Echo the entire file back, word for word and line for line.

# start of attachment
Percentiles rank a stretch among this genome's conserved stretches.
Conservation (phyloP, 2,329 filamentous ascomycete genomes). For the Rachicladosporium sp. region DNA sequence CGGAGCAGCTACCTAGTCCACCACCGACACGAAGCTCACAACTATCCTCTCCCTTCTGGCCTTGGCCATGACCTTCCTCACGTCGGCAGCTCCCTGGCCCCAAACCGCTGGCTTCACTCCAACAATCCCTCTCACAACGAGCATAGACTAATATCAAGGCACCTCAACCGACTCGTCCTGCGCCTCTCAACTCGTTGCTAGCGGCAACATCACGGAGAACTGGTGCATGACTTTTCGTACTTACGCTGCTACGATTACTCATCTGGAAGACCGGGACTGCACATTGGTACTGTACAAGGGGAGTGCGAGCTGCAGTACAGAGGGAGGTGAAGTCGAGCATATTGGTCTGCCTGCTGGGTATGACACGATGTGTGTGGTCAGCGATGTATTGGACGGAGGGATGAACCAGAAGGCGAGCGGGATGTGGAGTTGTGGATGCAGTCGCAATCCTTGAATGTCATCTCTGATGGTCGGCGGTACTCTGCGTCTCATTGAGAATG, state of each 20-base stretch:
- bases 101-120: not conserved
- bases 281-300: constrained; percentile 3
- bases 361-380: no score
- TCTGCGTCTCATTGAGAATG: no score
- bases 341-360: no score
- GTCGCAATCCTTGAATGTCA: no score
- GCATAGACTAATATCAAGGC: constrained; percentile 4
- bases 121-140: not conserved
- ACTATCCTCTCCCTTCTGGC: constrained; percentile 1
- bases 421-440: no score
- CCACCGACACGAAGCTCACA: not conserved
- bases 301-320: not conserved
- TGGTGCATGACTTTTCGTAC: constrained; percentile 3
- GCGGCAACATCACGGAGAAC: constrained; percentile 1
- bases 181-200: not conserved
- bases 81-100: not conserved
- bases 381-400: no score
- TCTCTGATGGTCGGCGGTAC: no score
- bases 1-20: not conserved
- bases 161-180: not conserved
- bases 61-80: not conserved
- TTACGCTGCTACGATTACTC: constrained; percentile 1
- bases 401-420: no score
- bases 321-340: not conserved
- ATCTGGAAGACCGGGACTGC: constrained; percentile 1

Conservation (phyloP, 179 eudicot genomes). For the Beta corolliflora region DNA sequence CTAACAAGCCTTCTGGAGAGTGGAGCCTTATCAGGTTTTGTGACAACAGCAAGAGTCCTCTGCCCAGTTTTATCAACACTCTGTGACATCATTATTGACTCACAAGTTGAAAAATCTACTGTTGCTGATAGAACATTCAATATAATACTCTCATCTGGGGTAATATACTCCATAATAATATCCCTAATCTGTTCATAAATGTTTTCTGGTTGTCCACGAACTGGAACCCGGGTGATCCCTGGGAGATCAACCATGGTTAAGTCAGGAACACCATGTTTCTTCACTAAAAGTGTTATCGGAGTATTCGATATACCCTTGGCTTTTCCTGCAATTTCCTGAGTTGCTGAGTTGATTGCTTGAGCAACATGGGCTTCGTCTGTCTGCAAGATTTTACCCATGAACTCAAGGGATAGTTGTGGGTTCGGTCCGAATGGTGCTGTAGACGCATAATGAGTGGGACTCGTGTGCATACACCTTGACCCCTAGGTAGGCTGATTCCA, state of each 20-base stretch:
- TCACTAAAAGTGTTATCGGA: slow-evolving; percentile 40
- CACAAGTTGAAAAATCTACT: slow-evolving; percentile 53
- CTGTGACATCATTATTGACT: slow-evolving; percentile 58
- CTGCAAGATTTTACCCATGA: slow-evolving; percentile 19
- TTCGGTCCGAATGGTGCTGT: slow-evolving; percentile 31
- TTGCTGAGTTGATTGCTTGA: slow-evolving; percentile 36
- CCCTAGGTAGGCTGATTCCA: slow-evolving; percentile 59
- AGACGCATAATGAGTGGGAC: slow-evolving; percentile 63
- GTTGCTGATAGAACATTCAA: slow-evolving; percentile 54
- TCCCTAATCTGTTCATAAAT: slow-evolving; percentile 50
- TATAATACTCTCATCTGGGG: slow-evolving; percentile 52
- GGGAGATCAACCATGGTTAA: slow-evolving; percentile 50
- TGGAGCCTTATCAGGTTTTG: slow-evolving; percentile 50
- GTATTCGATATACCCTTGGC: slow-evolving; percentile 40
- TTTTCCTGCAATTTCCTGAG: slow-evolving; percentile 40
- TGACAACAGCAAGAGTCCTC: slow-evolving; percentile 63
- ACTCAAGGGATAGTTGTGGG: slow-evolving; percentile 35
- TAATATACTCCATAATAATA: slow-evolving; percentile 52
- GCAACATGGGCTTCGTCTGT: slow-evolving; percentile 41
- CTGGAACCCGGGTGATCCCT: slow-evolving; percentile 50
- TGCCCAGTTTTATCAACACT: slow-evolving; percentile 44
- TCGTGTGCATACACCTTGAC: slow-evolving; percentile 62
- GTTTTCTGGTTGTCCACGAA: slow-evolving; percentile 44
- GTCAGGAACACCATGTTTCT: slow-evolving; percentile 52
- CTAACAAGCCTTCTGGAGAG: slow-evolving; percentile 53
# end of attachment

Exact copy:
Percentiles rank a stretch among this genome's conserved stretches.
Conservation (phyloP, 2,329 filamentous ascomycete genomes). For the Rachicladosporium sp. region DNA sequence CGGAGCAGCTACCTAGTCCACCACCGACACGAAGCTCACAACTATCCTCTCCCTTCTGGCCTTGGCCATGACCTTCCTCACGTCGGCAGCTCCCTGGCCCCAAACCGCTGGCTTCACTCCAACAATCCCTCTCACAACGAGCATAGACTAATATCAAGGCACCTCAACCGACTCGTCCTGCGCCTCTCAACTCGTTGCTAGCGGCAACATCACGGAGAACTGGTGCATGACTTTTCGTACTTACGCTGCTACGATTACTCATCTGGAAGACCGGGACTGCACATTGGTACTGTACAAGGGGAGTGCGAGCTGCAGTACAGAGGGAGGTGAAGTCGAGCATATTGGTCTGCCTGCTGGGTATGACACGATGTGTGTGGTCAGCGATGTATTGGACGGAGGGATGAACCAGAAGGCGAGCGGGATGTGGAGTTGTGGATGCAGTCGCAATCCTTGAATGTCATCTCTGATGGTCGGCGGTACTCTGCGTCTCATTGAGAATG, state of each 20-base stretch:
- bases 101-120: not conserved
- bases 281-300: constrained; percentile 3
- bases 361-380: no score
- TCTGCGTCTCATTGAGAATG: no score
- bases 341-360: no score
- GTCGCAATCCTTGAATGTCA: no score
- GCATAGACTAATATCAAGGC: constrained; percentile 4
- bases 121-140: not conserved
- ACTATCCTCTCCCTTCTGGC: constrained; percentile 1
- bases 421-440: no score
- CCACCGACACGAAGCTCACA: not conserved
- bases 301-320: not conserved
- TGGTGCATGACTTTTCGTAC: constrained; percentile 3
- GCGGCAACATCACGGAGAAC: constrained; percentile 1
- bases 181-200: not conserved
- bases 81-100: not conserved
- bases 381-400: no score
- TCTCTGATGGTCGGCGGTAC: no score
- bases 1-20: not conserved
- bases 161-180: not conserved
- bases 61-80: not conserved
- TTACGCTGCTACGATTACTC: constrained; percentile 1
- bases 401-420: no score
- bases 321-340: not conserved
- ATCTGGAAGACCGGGACTGC: constrained; percentile 1

Conservation (phyloP, 179 eudicot genomes). For the Beta corolliflora region DNA sequence CTAACAAGCCTTCTGGAGAGTGGAGCCTTATCAGGTTTTGTGACAACAGCAAGAGTCCTCTGCCCAGTTTTATCAACACTCTGTGACATCATTATTGACTCACAAGTTGAAAAATCTACTGTTGCTGATAGAACATTCAATATAATACTCTCATCTGGGGTAATATACTCCATAATAATATCCCTAATCTGTTCATAAATGTTTTCTGGTTGTCCACGAACTGGAACCCGGGTGATCCCTGGGAGATCAACCATGGTTAAGTCAGGAACACCATGTTTCTTCACTAAAAGTGTTATCGGAGTATTCGATATACCCTTGGCTTTTCCTGCAATTTCCTGAGTTGCTGAGTTGATTGCTTGAGCAACATGGGCTTCGTCTGTCTGCAAGATTTTACCCATGAACTCAAGGGATAGTTGTGGGTTCGGTCCGAATGGTGCTGTAGACGCATAATGAGTGGGACTCGTGTGCATACACCTTGACCCCTAGGTAGGCTGATTCCA, state of each 20-base stretch:
- TCACTAAAAGTGTTATCGGA: slow-evolving; percentile 40
- CACAAGTTGAAAAATCTACT: slow-evolving; percentile 53
- CTGTGACATCATTATTGACT: slow-evolving; percentile 58
- CTGCAAGATTTTACCCATGA: slow-evolving; percentile 19
- TTCGGTCCGAATGGTGCTGT: slow-evolving; percentile 31
- TTGCTGAGTTGATTGCTTGA: slow-evolving; percentile 36
- CCCTAGGTAGGCTGATTCCA: slow-evolving; percentile 59
- AGACGCATAATGAGTGGGAC: slow-evolving; percentile 63
- GTTGCTGATAGAACATTCAA: slow-evolving; percentile 54
- TCCCTAATCTGTTCATAAAT: slow-evolving; percentile 50
- TATAATACTCTCATCTGGGG: slow-evolving; percentile 52
- GGGAGATCAACCATGGTTAA: slow-evolving; percentile 50
- TGGAGCCTTATCAGGTTTTG: slow-evolving; percentile 50
- GTATTCGATATACCCTTGGC: slow-evolving; percentile 40
- TTTTCCTGCAATTTCCTGAG: slow-evolving; percentile 40
- TGACAACAGCAAGAGTCCTC: slow-evolving; percentile 63
- ACTCAAGGGATAGTTGTGGG: slow-evolving; percentile 35
- TAATATACTCCATAATAATA: slow-evolving; percentile 52
- GCAACATGGGCTTCGTCTGT: slow-evolving; percentile 41
- CTGGAACCCGGGTGATCCCT: slow-evolving; percentile 50
- TGCCCAGTTTTATCAACACT: slow-evolving; percentile 44
- TCGTGTGCATACACCTTGAC: slow-evolving; percentile 62
- GTTTTCTGGTTGTCCACGAA: slow-evolving; percentile 44
- GTCAGGAACACCATGTTTCT: slow-evolving; percentile 52
- CTAACAAGCCTTCTGGAGAG: slow-evolving; percentile 53